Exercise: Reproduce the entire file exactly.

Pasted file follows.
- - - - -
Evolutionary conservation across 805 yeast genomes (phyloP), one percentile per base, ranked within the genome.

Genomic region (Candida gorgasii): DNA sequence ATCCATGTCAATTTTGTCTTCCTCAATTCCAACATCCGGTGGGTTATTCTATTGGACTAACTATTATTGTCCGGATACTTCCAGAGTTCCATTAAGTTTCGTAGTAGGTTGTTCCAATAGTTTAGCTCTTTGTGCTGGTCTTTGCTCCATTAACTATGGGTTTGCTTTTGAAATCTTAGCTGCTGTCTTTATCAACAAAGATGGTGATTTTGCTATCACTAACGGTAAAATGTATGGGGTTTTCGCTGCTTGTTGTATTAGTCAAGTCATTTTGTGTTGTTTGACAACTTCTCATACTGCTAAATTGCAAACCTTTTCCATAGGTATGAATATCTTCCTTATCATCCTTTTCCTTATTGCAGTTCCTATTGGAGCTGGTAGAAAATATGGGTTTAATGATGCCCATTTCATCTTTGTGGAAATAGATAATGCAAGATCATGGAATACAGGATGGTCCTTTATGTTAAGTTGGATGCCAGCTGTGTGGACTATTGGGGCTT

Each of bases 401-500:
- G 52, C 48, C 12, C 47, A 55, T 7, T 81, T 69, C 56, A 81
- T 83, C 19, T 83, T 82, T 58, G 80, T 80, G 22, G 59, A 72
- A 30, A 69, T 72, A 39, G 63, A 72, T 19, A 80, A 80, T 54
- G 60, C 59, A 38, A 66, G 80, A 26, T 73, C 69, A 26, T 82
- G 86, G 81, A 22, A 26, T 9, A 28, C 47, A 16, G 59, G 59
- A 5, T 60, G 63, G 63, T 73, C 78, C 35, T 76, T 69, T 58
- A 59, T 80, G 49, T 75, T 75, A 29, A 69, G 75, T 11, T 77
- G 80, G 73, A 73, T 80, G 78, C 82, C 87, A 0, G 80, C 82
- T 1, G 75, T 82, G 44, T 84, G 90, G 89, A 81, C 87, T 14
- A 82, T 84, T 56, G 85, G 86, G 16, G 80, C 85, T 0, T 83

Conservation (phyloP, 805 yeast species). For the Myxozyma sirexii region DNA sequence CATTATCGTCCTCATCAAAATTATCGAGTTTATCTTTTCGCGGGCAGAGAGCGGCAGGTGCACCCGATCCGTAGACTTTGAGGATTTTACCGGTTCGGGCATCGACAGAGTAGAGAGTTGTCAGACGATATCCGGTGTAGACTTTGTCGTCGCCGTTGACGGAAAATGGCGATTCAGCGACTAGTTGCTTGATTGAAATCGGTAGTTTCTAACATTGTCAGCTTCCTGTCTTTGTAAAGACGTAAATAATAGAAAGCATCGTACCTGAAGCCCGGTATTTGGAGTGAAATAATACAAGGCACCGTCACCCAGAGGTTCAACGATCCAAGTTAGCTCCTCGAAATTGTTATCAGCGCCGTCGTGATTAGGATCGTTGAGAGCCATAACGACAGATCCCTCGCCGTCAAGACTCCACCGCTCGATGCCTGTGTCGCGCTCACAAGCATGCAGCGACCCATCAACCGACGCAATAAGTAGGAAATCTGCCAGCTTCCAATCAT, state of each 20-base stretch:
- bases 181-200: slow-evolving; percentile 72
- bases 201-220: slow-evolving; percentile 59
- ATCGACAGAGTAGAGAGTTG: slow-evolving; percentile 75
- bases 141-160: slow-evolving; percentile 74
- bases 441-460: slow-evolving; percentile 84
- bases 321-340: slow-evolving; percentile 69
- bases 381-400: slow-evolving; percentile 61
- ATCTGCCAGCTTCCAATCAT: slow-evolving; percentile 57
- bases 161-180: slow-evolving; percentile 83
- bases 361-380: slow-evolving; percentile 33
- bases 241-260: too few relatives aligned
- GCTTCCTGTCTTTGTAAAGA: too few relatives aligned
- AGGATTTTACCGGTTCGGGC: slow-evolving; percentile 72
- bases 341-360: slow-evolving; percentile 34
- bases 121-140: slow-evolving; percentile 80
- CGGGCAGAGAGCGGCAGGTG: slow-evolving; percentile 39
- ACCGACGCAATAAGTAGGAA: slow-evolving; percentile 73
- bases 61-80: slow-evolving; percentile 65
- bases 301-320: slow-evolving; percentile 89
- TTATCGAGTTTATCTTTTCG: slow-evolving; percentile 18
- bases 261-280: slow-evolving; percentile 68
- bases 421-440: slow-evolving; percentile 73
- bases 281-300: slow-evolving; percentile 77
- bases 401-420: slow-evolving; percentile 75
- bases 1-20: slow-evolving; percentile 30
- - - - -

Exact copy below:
Evolutionary conservation across 805 yeast genomes (phyloP), one percentile per base, ranked within the genome.

Genomic region (Candida gorgasii): DNA sequence ATCCATGTCAATTTTGTCTTCCTCAATTCCAACATCCGGTGGGTTATTCTATTGGACTAACTATTATTGTCCGGATACTTCCAGAGTTCCATTAAGTTTCGTAGTAGGTTGTTCCAATAGTTTAGCTCTTTGTGCTGGTCTTTGCTCCATTAACTATGGGTTTGCTTTTGAAATCTTAGCTGCTGTCTTTATCAACAAAGATGGTGATTTTGCTATCACTAACGGTAAAATGTATGGGGTTTTCGCTGCTTGTTGTATTAGTCAAGTCATTTTGTGTTGTTTGACAACTTCTCATACTGCTAAATTGCAAACCTTTTCCATAGGTATGAATATCTTCCTTATCATCCTTTTCCTTATTGCAGTTCCTATTGGAGCTGGTAGAAAATATGGGTTTAATGATGCCCATTTCATCTTTGTGGAAATAGATAATGCAAGATCATGGAATACAGGATGGTCCTTTATGTTAAGTTGGATGCCAGCTGTGTGGACTATTGGGGCTT

Each of bases 401-500:
- G 52, C 48, C 12, C 47, A 55, T 7, T 81, T 69, C 56, A 81
- T 83, C 19, T 83, T 82, T 58, G 80, T 80, G 22, G 59, A 72
- A 30, A 69, T 72, A 39, G 63, A 72, T 19, A 80, A 80, T 54
- G 60, C 59, A 38, A 66, G 80, A 26, T 73, C 69, A 26, T 82
- G 86, G 81, A 22, A 26, T 9, A 28, C 47, A 16, G 59, G 59
- A 5, T 60, G 63, G 63, T 73, C 78, C 35, T 76, T 69, T 58
- A 59, T 80, G 49, T 75, T 75, A 29, A 69, G 75, T 11, T 77
- G 80, G 73, A 73, T 80, G 78, C 82, C 87, A 0, G 80, C 82
- T 1, G 75, T 82, G 44, T 84, G 90, G 89, A 81, C 87, T 14
- A 82, T 84, T 56, G 85, G 86, G 16, G 80, C 85, T 0, T 83

Conservation (phyloP, 805 yeast species). For the Myxozyma sirexii region DNA sequence CATTATCGTCCTCATCAAAATTATCGAGTTTATCTTTTCGCGGGCAGAGAGCGGCAGGTGCACCCGATCCGTAGACTTTGAGGATTTTACCGGTTCGGGCATCGACAGAGTAGAGAGTTGTCAGACGATATCCGGTGTAGACTTTGTCGTCGCCGTTGACGGAAAATGGCGATTCAGCGACTAGTTGCTTGATTGAAATCGGTAGTTTCTAACATTGTCAGCTTCCTGTCTTTGTAAAGACGTAAATAATAGAAAGCATCGTACCTGAAGCCCGGTATTTGGAGTGAAATAATACAAGGCACCGTCACCCAGAGGTTCAACGATCCAAGTTAGCTCCTCGAAATTGTTATCAGCGCCGTCGTGATTAGGATCGTTGAGAGCCATAACGACAGATCCCTCGCCGTCAAGACTCCACCGCTCGATGCCTGTGTCGCGCTCACAAGCATGCAGCGACCCATCAACCGACGCAATAAGTAGGAAATCTGCCAGCTTCCAATCAT, state of each 20-base stretch:
- bases 181-200: slow-evolving; percentile 72
- bases 201-220: slow-evolving; percentile 59
- ATCGACAGAGTAGAGAGTTG: slow-evolving; percentile 75
- bases 141-160: slow-evolving; percentile 74
- bases 441-460: slow-evolving; percentile 84
- bases 321-340: slow-evolving; percentile 69
- bases 381-400: slow-evolving; percentile 61
- ATCTGCCAGCTTCCAATCAT: slow-evolving; percentile 57
- bases 161-180: slow-evolving; percentile 83
- bases 361-380: slow-evolving; percentile 33
- bases 241-260: too few relatives aligned
- GCTTCCTGTCTTTGTAAAGA: too few relatives aligned
- AGGATTTTACCGGTTCGGGC: slow-evolving; percentile 72
- bases 341-360: slow-evolving; percentile 34
- bases 121-140: slow-evolving; percentile 80
- CGGGCAGAGAGCGGCAGGTG: slow-evolving; percentile 39
- ACCGACGCAATAAGTAGGAA: slow-evolving; percentile 73
- bases 61-80: slow-evolving; percentile 65
- bases 301-320: slow-evolving; percentile 89
- TTATCGAGTTTATCTTTTCG: slow-evolving; percentile 18
- bases 261-280: slow-evolving; percentile 68
- bases 421-440: slow-evolving; percentile 73
- bases 281-300: slow-evolving; percentile 77
- bases 401-420: slow-evolving; percentile 75
- bases 1-20: slow-evolving; percentile 30